Obamacare supporters are unleashing a massive public relations campaign, turning to political networks and sports teams to help them sell the new law to a skeptical public. For the Affordable Care Act to succeed in expanding the ranks of the insured, many of the 30 million currently uninsured need to purchase an insurance plan in the new exchanges the law sets up. But advocates worry that it could be difficult to convince people to sign up for coverage. The WSJ reports:
According to backers of the law, enrollment faces big obstacles as polls and focus groups suggest a majority of uninsured people aren’t aware of the new coverage options or the availability of subsidies toward the cost of health insurance premiums. Many respondents also say they have had bad experiences with finding health insurance or paying medical debts.
“This is a very skeptical audience,” said Rachel Klein of Enroll America, a nonprofit group set up by the founding members of Families USA, a group that campaigned for the law’s passage.
While Enroll America is relying on door-to-door grassroots political action to build support for enrollment, other states are using celebrity power to improve Obamacare’s brand. But the law faces bigger problems than bad branding and a lack of awareness.
It might seem odd that the law’s supporters should need to convince Americans to purchase a plan, given that those who don’t will be taxed. But the tax will be less expensive than the cost of coverage. The minimum tax per person will be $695 per year. Higher earning individuals will have to pay more: a couple who makes $100,000 per year, for example, will be taxed around $2,025. That may sound like a lot, but the CBO estimates that the annual premiums for the least-expensive plan offered under the new law would reach about $12,000 for a family and about $5,000 for an individual (all figures can be found here).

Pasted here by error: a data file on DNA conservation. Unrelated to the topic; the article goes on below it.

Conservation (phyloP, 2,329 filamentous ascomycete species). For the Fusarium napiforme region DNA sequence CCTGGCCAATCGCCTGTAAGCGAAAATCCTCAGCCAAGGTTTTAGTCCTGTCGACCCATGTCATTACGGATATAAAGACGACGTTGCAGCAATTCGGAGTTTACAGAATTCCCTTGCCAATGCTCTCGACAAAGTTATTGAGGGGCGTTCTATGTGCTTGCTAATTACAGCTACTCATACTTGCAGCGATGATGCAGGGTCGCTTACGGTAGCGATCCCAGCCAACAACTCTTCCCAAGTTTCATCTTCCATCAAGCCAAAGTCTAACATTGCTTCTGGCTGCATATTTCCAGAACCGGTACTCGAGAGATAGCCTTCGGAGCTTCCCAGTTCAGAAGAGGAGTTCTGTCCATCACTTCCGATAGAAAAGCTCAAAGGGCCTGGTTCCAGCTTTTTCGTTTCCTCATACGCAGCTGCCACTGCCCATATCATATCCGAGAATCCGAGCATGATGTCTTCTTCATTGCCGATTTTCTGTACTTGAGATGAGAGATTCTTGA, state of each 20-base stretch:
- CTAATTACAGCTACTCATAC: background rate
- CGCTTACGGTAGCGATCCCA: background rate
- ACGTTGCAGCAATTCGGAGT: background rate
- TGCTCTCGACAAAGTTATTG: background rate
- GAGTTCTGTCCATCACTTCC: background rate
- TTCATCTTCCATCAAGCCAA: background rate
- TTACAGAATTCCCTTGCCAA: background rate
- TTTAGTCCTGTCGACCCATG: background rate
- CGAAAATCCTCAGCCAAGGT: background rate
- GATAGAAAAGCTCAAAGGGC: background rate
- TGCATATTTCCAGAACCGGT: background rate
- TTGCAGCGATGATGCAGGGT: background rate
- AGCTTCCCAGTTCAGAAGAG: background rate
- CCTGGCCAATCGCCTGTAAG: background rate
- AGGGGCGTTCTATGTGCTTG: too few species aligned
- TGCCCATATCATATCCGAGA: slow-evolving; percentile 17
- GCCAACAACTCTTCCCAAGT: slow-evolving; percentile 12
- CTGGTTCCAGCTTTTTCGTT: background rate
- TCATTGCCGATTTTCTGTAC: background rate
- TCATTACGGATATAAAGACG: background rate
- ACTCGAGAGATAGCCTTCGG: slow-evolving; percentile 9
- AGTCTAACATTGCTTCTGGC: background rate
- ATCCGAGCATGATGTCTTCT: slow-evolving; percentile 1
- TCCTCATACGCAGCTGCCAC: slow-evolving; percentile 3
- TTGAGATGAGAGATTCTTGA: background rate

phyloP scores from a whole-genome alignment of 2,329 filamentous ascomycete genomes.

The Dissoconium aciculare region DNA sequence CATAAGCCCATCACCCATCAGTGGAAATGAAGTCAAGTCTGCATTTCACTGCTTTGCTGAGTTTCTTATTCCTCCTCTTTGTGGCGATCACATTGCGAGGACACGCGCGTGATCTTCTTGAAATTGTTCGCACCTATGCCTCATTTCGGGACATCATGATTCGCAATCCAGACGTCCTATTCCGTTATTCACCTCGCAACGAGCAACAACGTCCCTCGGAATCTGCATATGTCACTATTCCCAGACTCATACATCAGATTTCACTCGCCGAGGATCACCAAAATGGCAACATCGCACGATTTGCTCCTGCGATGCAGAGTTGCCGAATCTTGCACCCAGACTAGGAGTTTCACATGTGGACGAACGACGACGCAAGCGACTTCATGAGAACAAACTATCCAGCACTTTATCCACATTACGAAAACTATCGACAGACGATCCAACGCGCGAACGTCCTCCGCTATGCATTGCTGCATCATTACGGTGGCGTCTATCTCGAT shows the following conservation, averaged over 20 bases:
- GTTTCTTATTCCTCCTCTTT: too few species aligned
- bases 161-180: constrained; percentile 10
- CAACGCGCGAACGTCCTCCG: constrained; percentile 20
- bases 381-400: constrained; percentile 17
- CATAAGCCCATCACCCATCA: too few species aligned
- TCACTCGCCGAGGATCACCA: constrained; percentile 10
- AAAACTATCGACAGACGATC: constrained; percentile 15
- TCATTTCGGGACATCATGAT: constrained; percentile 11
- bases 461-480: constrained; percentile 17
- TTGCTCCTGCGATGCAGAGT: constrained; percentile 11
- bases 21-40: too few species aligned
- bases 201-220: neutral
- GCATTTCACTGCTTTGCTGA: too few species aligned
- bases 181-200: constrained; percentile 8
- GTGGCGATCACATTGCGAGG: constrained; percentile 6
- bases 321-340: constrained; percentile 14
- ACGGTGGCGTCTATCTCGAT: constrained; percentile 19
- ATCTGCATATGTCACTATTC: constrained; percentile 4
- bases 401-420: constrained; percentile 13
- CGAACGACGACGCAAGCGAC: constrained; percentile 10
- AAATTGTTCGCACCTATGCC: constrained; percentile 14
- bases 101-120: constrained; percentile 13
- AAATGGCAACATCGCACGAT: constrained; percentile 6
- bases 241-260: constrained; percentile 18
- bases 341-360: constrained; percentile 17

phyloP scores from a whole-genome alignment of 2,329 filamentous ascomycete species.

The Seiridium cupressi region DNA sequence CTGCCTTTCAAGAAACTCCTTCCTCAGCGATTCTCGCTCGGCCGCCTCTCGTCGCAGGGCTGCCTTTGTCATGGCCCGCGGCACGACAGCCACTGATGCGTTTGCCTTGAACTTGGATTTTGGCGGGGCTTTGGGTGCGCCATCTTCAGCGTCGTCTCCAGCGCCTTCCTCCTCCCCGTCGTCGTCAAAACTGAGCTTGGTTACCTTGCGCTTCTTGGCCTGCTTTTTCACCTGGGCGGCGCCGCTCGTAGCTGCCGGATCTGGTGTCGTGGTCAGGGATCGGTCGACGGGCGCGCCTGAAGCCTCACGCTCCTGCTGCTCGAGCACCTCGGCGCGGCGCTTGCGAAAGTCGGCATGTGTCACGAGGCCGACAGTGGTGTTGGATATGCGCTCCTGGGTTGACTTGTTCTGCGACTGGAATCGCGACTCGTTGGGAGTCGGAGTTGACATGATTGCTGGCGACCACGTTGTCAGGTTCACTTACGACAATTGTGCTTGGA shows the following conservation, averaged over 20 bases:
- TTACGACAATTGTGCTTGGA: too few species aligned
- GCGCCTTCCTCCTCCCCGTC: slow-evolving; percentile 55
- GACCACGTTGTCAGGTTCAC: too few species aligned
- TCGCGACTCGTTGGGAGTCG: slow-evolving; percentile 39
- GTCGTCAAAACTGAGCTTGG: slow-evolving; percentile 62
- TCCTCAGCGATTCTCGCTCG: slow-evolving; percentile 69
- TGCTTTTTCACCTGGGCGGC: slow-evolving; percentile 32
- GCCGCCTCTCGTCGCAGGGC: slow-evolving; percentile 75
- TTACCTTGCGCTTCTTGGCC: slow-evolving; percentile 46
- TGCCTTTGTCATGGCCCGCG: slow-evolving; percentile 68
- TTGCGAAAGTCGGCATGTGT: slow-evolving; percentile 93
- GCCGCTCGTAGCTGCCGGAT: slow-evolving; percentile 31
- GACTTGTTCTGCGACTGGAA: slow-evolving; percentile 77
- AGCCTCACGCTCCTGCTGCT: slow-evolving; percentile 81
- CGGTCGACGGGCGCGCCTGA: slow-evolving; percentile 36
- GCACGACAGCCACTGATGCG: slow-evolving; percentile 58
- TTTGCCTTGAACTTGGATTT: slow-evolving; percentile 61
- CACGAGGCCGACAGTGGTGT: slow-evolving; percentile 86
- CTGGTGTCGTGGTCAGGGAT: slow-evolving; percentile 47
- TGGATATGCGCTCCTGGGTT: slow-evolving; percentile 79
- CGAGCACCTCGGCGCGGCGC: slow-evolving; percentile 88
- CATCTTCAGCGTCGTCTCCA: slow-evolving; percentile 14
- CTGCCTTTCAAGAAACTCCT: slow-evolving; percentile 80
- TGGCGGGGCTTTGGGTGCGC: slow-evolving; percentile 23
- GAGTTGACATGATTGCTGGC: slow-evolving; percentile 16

This means that for a lot of people paying the tax will be cheaper than buying insurance. And since the new law prevents insurance companies from denying you coverage or charging you more if you have a pre-existing condition, you can always buy a plan later if you develop an expensive medical condition.
Over time, more and more people are going to figure this out. Many healthy people (especially the young and the single) will just pay the tax, knowing they can get it later if they need to. In the meantime, everybody with expensive health care problems will flood into the system, driving up costs and premiums. Then even more healthy people will choose the tax over the increasingly expensive insurance premiums, in turn forcing premiums up even higher.
Keeping this dynamic from undermining the new health care system is going to be one of the biggest tests Obamacare will face. There may be ways around it. As of 2010 Massachusetts’s similar plan has successfully raised its insurance rate from about 90 percent up to 98.1 percent. But it will be a serious challenge. This glitzy “buy insurance now” marketing campaign is a sign that the government recognizes this vulnerability and fears it.